On February 20, 2013, Defender's Quest developer Lars Doucet revealed the first three months of revenue following his game's release across 6 different digital distribution platforms, including 4 major digital game distributors and 2 methods of purchasing and downloading the game directly from the developer. The results showed that GOG.com generated the second-most revenue of the 4 digital game distribution platforms used, trailing only Steam. Doucet noted that "for the major [digital game distributors], GOG's star is clearly rising. Even under direct competition, GOG generated 14.5 percent as much revenue as Steam. [...] Steam enjoys a captive market of ardent loyalists, but GOG is swiftly becoming an attractive alternative and gaining loyalists of its own, especially in the anti-DRM crowd."
As of April 4, 2014[update], there are 724 games available on GOG. More games are made available on the service several times a week. GOG.com has signed deals with a number of publishers, including:
- Adventure Soft
- Apogee Software
- Coktel Vision
- Cyan Worlds
- Deep Silver
- Electronic Arts
- Empire Interactive
- Enlight Software
- Epic Games
- Firefly Studios
- Focus Home Interactive
- Metropolis Software
- Oddworld Inhabitants
- Revolution Software
- Running with Scissors, Inc.
- Remedy Entertainment
- Sierra On-Line
- Square Enix
- Strategy First
- TopWare Interactive
- Valiant Entertainment
- Wordplay LLC (Access Software)
- "Gog.com Site Info". Alexa Internet. Retrieved 2014-02-13.
- Callaham, John (2010-07-10). "GOG (Good Old Games) to offer classic PC DRM-free games for download". Big Download. Retrieved 2012-04-07.
- "Shape your career with GOG.com". Gog.com. Retrieved 20 January 2014.
- Nunneley, Stephany (2012-03-24). "GoG.com to become "bigger, fresher, newer" on March 27". VG24/7. Retrieved 20123-01-08.
- Vilches, Jose (2012-10-19). "Good Old Games brings all-time classics to the Mac". TechSpot. Retrieved 2012-12-05.
- Caron, Frank (2008-09-25). "Good Old Games and the 'idiocy' of DRM". Ars Technica. Retrieved 2008-09-27.
- Caron, Frank (2008-09-09). "First look: GOG revives classic PC games for download age". Ars Technica. Retrieved 2008-09-27.
- terence_13 (2010-02-14). "Outcast Shamazaar-MUD+Twon-Ha patch inside". www.planet-adelpha.net. Archived from the original on 2010-08-25. Retrieved 2013-09-08. "The release of the Openoutcast-Demo has inspired my to finally sit down and try two find the cause of these two bug. After some hours with Ollydbg I finally nailed down the cause of the first bug. [...] Update: Twon-Ha Bug is also solved."
- "Outcast 1 available on GOG.com! | Outcast". open Outcast. 2010-04-21. Retrieved 2012-05-07. "I had some old save-games so I was able perform a quick bug-check. Twan-ha riding? – No problem! OK. Going through the mud in Shamazaar? – Cutter switches to normal walking speed, just like he should! OK. Music? – Plays normally! OK."
- _Zenger_ (2010-08-08). "EXPERIMENTAL OUTCAST HI-RES PATCH, UP TO 1280x768 + CYANA LIGHTHOUSE PROBLEM FIXED". gog.com. Retrieved 2013-09-08. "Hi, I've made an EXPERIMENTAL patch to play Outcast in HI-RES, now You can play in 640x480, 800x600, 1024x768, 1280x720, 1280x768. Also I have fixed the problem with the last jump at the Cyana Lighthouse, now You can reach that last platform without problems."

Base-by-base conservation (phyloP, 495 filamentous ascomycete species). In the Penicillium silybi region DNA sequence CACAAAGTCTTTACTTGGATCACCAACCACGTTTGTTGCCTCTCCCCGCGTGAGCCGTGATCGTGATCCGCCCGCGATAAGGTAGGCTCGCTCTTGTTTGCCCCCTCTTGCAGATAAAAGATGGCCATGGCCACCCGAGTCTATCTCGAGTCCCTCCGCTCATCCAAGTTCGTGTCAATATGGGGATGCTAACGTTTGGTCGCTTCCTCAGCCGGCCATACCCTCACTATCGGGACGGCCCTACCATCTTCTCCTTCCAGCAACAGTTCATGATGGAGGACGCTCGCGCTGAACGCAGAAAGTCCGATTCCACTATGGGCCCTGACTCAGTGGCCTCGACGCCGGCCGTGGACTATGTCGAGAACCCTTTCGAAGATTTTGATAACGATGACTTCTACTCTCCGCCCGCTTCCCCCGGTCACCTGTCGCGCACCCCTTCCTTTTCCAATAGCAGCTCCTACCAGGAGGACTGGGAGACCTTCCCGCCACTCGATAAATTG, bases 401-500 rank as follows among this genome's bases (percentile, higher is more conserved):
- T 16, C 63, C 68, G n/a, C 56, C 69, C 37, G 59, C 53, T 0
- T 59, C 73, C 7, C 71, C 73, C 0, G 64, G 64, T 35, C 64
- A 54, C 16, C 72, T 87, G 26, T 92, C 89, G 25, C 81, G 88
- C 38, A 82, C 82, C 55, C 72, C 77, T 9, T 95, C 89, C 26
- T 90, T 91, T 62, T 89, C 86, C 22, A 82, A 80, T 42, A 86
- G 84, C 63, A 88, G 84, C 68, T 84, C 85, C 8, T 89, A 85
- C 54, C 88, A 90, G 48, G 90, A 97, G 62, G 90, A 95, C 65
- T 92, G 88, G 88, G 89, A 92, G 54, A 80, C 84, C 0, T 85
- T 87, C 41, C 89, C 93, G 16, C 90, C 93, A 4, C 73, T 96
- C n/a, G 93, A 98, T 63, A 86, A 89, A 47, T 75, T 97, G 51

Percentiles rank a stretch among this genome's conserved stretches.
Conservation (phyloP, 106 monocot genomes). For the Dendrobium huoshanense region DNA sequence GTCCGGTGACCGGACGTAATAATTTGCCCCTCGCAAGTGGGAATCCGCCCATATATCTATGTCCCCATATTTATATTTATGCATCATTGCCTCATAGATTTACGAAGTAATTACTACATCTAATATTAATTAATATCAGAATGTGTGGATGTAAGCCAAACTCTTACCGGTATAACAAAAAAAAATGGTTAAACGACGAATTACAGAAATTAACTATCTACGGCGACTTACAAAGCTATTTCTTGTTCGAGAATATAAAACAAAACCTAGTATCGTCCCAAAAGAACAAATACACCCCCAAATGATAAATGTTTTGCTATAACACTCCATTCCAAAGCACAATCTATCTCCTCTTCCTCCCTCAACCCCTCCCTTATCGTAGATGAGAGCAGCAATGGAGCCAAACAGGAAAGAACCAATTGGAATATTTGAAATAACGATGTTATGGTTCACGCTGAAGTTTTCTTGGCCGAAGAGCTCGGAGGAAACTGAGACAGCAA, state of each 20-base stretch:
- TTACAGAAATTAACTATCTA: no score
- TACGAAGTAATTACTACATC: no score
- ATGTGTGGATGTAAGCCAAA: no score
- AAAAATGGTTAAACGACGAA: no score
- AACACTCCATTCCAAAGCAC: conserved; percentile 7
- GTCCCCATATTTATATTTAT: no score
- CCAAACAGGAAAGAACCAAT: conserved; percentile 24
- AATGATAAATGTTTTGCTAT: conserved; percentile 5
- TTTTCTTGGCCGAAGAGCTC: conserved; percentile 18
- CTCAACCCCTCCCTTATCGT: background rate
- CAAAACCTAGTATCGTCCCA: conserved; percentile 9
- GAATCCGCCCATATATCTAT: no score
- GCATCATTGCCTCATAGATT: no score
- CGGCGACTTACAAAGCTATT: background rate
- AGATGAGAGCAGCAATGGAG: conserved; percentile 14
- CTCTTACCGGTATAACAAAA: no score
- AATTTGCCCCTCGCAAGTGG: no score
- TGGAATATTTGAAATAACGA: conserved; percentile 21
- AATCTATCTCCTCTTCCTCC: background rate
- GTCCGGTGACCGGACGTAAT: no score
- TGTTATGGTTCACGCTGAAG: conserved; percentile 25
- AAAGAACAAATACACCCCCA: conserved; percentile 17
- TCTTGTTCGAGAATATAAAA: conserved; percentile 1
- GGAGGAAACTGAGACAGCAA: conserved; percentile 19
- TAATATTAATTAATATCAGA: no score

- gog.com team (2012-07-04). "Dungeon Keeper 2 Hardware Acceleration Fix is now LIVE!". gog.com. Retrieved 2013-09-08. "Please check your games shelf for an update to Dungeon Keeper 2. We just released a Hardware Acceleration Fix for you all to download. We hope it works well and we appreciate y'all's patience in this matter!"
- Good, Owen (2010-09-19). "What's Happening With Good Old Games?". Kotaku. Retrieved 2010-09-19.
- Pereira, Chris (2010-09-20). "Good Old Games Undergoing Changes But Not Shutting Down". 1UP.com. Retrieved 2010-09-20.
- Graft, Kris (2010-09-20). "Reboot For DRM-Free PC Game Download Service GOG.com?". Gamasutra. Retrieved 2010-09-20.
- Smith, Graham (2010-09-22). "GOG hoax: "we could not miss a chance to generate some buzz"". PC Gamer. Retrieved 2010-09-22.
- Martin, Joe (2010-09-22). "GOG relaunches, admits closure was a hoax". bitgamer.net.
- Walker, John (2010-09-22). "Good Old Games Gets New, Relaunches". Rock Paper Shotgun. Retrieved 2010-09-22.
- Graft, Kris (2010-09-22). "'Monks' Confirm Good Old Games PR Stunt, Site Relaunch". Gamasutra. Retrieved 2010-09-22.
- Graft, Kris (2010-09-24). "In-Depth: GOG's Monk Fiasco And The Fight For Publicity". Gamasutra. Retrieved 2010-09-24.
- Graft, Kris (2009-12-19). "Hasbro Files Suit Against Atari Over Dungeons & Dragons Deal". Gamasutra. Retrieved 2010-09-28.
- Purchase, Robert (2010-09-28). "Planescape: Torment re-released at last". Eurogamer. Retrieved 2010-09-28.
- "Bigger. Fresher. Newer. See what's new on GOG.com". GOG.com. 2012-03-27. Retrieved 2012-04-05.
- "Add Linux versions of games - GOG.com". March 2012.
- "GOG.com (Good Old Games): No Linux For You!". October 16, 2012.
- "GOG on Windows 8, Mac gaming, and Linux support". October 24, 2012.
- "GOG.com Soon On More Platforms". March 18, 2014.
- Griffiths, Daniel Nye (2013-12-09). "Good Guy GOG? Online Games Merchant Offers Money-Back Guarantee". Forbes Magazine. Retrieved 2013-12-29.
- GOG's new money-back guarantee is more about trust than refunds on gamasutra.com (December 2013)
- Hill, Owen (2011-11-30). "GOG release The Witcher 2 sales stats. Steam dominates all competitors combined". PC Gamer. Retrieved 2014-04-04.
- Doucet, Lars (February 20, 2013). "Defender's Quest: By the Numbers, Part 2". Gamasutra.
- "Games Catalogue". GOG.com.